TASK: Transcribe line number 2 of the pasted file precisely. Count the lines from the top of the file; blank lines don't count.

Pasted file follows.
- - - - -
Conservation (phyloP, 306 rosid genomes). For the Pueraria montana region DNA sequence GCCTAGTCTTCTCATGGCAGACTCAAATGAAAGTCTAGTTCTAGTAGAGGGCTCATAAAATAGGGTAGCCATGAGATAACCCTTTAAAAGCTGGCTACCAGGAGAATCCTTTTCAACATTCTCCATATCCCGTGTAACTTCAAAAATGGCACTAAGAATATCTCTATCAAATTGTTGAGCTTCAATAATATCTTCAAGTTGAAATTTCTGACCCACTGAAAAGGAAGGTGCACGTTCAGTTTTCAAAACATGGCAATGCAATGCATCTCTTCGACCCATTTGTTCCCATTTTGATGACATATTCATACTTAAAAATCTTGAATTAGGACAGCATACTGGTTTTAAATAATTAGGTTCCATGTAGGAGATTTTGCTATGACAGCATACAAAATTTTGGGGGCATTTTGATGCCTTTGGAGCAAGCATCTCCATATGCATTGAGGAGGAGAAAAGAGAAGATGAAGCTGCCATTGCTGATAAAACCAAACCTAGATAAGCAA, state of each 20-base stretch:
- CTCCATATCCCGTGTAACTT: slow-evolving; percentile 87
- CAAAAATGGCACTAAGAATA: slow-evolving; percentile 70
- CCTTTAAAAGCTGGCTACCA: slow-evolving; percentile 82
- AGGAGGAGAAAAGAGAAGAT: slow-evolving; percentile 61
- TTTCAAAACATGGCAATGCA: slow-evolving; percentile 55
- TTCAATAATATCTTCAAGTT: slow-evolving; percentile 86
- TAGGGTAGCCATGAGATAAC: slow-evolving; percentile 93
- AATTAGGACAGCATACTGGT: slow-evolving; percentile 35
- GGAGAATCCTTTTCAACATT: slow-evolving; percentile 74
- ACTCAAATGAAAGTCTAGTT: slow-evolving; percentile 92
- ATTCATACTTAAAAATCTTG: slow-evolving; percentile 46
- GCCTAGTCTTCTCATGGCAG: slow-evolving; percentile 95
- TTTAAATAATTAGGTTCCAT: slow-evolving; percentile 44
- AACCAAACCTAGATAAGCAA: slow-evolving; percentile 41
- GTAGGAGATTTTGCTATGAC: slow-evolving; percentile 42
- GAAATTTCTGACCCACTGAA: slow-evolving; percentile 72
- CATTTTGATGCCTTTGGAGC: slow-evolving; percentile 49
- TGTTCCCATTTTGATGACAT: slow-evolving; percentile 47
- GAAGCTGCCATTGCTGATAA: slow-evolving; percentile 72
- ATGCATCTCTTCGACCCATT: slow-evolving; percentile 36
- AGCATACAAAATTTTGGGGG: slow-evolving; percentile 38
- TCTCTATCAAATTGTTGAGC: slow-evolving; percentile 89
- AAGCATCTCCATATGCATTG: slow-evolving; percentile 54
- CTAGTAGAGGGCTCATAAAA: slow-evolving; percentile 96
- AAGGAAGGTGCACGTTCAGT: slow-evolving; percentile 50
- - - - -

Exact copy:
- CTCCATATCCCGTGTAACTT: slow-evolving; percentile 87